Since I started to build my portfolio hedge position using SPY Options we have seen quite bit of price movement. When I started to build this position SPY was trading at ~$340 and it moved up to the $350 level in the first week – where I added some new “legs” to the position. In the past week, SPY continued to climb and got close to $360 on Wednesday. At this point I was worried about the proximity of the $365 strike Calls (expiring in October) that I had sold. I considered two possible adjustments. The first was to simply buy back the short $365 strike Option. This would have left me with an extra long Call Option that would have provided for possible profits on a continued bullish trend (that may well still occur) – and this is probably what I would have done had the objective of the “position” been to generate a profit either to the upside or to the downside. However, since the “position” is intended to provide a hedge against existing long portfolios I am not too concerned about upside profits if I can establish a “free” (no cost) downside hedge. Buying back the Call Option would have cost me more than the net credit that I was holding from the other leg trades.
Rather than just buying the Short $365 Call, I therefore decided to buy back the 365/370 “Vertical” Call Spread (Buy $365 Call, Sell $370 Call). I could do this for less than the credit that I was holding on the “position” – and it reduced my upside risk by $500.
Then came Thursday and the ~3.5% sell-off back to the $345 range. At this point I was more concerned about the downside again and wanted to get back to a position with a little more negative Delta. Buying back the short 365/370 vertical spread, while getting me out of troubles to the upside, had also reduced my negative Delta, since long Call verticals have positive Delta. I therefore decided to replace the short 365/370 Call spread that I had bought back the previous day. This, of course, was a little aggravating since it was a “whipsaw” trade that cost me a few dollars. However, the sale did give me back a reasonable portion of my “position” credit – so, I decided to use this to buy back the closest “Vertical” Put Spread at the 325/320 strikes in the October expiration. Normally, I would only have done this as SPY approached the $330 strike – but, having got “whipsawed” on the 365/370 Call Spread, I chose to buy the Put Spread where it would be cheaper to do so that when price (at ~ $330) was closer to the $325 strike. Since the purchase of the 325/320 Put Spread was closing an existing long spread position this would result in a profit on that ‘spread” trade.
This second adjustment was placed as a single order in a configuration often referred to as a “Risk Reversal:
and was placed for a small credit. It has negative Delta and ~zero Theta – although theta is at an inflection point where it can go positive (if price declines) or negative (if price increases).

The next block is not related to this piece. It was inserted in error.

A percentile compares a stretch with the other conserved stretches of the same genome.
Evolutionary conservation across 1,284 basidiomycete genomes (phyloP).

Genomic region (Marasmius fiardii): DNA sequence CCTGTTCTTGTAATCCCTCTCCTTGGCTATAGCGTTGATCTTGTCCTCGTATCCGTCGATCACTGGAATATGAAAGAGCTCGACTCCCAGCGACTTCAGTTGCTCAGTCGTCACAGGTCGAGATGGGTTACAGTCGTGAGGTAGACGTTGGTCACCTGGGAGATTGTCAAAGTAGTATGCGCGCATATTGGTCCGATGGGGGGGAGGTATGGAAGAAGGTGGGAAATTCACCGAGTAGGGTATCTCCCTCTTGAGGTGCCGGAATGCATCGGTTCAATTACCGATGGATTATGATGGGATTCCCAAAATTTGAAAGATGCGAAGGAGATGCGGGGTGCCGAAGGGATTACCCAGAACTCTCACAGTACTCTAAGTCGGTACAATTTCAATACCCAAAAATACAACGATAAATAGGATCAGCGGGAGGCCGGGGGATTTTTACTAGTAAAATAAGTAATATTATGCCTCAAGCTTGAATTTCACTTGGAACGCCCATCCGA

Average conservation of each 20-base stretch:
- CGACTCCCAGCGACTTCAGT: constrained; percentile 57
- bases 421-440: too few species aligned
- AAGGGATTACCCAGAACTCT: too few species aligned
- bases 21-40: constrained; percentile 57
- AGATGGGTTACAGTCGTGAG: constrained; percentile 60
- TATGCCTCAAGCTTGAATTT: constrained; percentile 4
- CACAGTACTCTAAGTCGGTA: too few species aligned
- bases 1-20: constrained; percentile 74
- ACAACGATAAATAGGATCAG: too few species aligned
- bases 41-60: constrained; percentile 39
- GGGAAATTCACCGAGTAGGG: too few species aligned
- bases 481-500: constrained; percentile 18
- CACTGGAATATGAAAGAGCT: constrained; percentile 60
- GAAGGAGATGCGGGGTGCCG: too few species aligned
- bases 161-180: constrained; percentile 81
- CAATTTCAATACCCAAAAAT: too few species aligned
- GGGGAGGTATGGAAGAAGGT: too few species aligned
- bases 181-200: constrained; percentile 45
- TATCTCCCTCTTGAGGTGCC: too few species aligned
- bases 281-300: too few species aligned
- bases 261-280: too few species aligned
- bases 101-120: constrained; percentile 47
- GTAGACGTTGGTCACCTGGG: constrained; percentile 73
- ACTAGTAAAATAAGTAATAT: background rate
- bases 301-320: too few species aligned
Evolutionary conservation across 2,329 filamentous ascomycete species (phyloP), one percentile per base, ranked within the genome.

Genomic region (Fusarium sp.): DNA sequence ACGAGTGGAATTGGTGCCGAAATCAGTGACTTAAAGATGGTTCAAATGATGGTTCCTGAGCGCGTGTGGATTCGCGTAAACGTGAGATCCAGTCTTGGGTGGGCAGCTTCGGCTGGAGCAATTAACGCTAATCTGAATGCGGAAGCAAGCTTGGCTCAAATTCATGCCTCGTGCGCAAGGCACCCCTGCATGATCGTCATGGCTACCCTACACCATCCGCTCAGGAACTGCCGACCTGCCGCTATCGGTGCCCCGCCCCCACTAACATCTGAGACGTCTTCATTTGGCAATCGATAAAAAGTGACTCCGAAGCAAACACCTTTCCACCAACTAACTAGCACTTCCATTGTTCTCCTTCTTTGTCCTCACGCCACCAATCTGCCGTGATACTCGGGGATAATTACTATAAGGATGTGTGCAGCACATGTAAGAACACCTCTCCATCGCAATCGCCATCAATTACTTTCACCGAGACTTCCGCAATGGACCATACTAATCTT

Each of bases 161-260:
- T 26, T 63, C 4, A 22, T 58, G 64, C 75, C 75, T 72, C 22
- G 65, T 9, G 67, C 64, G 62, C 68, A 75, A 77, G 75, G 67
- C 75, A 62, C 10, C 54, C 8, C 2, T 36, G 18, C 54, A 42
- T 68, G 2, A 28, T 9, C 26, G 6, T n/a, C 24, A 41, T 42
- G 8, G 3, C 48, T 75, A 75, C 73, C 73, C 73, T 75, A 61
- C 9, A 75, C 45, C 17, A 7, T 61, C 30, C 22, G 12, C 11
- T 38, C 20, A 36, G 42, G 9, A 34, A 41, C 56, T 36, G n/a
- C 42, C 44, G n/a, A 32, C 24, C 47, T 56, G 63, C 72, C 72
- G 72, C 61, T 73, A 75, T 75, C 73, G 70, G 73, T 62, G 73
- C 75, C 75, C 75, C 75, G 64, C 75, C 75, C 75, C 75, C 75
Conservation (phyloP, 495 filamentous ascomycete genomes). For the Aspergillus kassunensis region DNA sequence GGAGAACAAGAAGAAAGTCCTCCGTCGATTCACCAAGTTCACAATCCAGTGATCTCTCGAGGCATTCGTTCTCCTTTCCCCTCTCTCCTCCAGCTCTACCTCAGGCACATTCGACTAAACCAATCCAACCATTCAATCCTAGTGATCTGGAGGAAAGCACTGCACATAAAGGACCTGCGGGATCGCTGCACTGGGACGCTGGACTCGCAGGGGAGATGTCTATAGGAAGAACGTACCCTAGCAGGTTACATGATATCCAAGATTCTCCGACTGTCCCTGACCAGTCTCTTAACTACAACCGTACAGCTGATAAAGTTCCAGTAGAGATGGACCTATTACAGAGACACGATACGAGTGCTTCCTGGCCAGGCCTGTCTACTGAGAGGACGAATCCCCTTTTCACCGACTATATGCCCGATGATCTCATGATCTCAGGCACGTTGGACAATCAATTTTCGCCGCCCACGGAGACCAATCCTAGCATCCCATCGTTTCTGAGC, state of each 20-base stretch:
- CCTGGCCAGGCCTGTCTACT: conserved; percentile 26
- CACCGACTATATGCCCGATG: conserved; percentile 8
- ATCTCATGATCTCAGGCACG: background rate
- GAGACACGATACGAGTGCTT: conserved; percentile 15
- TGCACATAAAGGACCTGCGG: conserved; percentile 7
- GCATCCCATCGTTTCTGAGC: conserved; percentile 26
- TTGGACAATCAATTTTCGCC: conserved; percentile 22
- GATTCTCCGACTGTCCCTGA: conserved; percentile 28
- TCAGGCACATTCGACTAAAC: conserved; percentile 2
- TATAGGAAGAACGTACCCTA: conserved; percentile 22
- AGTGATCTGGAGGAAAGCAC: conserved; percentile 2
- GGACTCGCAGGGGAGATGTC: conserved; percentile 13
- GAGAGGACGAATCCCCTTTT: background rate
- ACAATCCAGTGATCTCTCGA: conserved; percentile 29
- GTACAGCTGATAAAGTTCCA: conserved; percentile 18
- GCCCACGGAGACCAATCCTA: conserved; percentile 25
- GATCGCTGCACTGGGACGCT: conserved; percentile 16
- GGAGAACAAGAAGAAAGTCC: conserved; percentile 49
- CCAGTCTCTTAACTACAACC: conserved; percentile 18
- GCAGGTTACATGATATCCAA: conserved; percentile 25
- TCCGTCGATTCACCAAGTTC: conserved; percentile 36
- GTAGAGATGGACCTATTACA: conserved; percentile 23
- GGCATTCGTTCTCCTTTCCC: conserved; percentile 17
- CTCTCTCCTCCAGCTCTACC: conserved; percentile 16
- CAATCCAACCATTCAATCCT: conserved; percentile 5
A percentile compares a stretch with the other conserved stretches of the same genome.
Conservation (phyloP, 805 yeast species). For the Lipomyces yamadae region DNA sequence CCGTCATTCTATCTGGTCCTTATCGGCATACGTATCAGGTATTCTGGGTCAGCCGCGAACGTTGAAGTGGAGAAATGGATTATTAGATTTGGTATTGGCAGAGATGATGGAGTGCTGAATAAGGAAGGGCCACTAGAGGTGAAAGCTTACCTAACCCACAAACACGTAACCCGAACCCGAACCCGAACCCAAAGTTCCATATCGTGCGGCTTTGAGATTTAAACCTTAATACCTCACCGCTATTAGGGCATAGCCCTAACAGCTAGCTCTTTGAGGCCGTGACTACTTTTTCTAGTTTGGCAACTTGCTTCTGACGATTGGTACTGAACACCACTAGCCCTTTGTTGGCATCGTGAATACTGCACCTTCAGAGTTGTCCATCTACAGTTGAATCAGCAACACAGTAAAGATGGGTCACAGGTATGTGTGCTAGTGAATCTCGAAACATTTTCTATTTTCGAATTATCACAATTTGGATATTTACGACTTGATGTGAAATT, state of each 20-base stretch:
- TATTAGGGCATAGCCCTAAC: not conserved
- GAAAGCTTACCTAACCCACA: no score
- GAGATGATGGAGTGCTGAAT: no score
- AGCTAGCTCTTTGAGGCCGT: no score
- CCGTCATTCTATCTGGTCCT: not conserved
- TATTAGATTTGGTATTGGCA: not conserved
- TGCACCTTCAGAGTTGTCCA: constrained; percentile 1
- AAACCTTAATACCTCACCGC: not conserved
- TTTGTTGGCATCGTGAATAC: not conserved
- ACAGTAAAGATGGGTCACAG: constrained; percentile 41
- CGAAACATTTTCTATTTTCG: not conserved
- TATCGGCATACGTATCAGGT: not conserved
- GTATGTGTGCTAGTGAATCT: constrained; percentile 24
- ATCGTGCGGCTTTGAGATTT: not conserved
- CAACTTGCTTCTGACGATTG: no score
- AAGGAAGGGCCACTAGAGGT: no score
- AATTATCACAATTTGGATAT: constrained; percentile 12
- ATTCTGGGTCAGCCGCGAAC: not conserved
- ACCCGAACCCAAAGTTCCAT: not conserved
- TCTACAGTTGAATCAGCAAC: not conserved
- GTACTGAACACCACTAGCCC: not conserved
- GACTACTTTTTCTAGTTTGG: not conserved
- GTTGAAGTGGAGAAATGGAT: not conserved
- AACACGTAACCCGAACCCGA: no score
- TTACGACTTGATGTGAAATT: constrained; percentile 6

Currently, looking at my current “position” in the Excel spread sheet we see this:
That is not all that different from last week – except that it is missing 2 legs in the 325/320 Puts.
Checking on the graphics we see the following:
where we see the price chart in the top left and the PnL Risk Graph in the top right. We also see how the Implied Volatility has risen over the past 2 weeks (bottom left) and the impact this has on PnL (Bottom right). As I mentioned in my last post, since we have a “position” with negative Vega, this increase in volatility will hurt us a little. However, let’s move on to a tabular look at the new “position” and the other “greeks”:
Here, we see that we are holding a $27 position credit (down a little from last week due to the adjustments) with a current (unrealized) loss of $83 (slightly less than last week’s $95) and ~$1,970 maximum risk. What we don’t see here, but is more important to me, is that downside risk is now less than $1,500 since I have taken off one of the Put “Verticals”.
Looking at the “greeks”, Delta is ~ negative 13 – not quite as strong as last week (-15), but this is offset by a maximum potential profit (in 14 days) of $639 – up from $422 last week. Theta, at ~$13 per day, is up from ~$5 per day last week – and this will accelerate as we approach expirations.
So, despite the frustrations/aggravation of the whipsaw, I am comfortable with the current position.
I probably should have mentioned that I am comfortable building a position with up to $5,000 maximum risk – but, obviously, if I can keep it below this level I will be happier.
If, as I expect, we see volatility rise over the next 60 days (leading up to the election) I will be looking to sell more premium.
A pdf copy of this post is available at https://www.dropbox.com/s/boxx50cmrjdj5gv/Options%20Corner_200829_1.pdf?dl=0
Update: 11 September 2020
No adjustments were necessary last week and the “position” currently looks like this:
With the short September 320 strike Option leg expiry next Friday (18 Sep) we should pick up a little time decay in the next few days (Theta = ~$16 per day).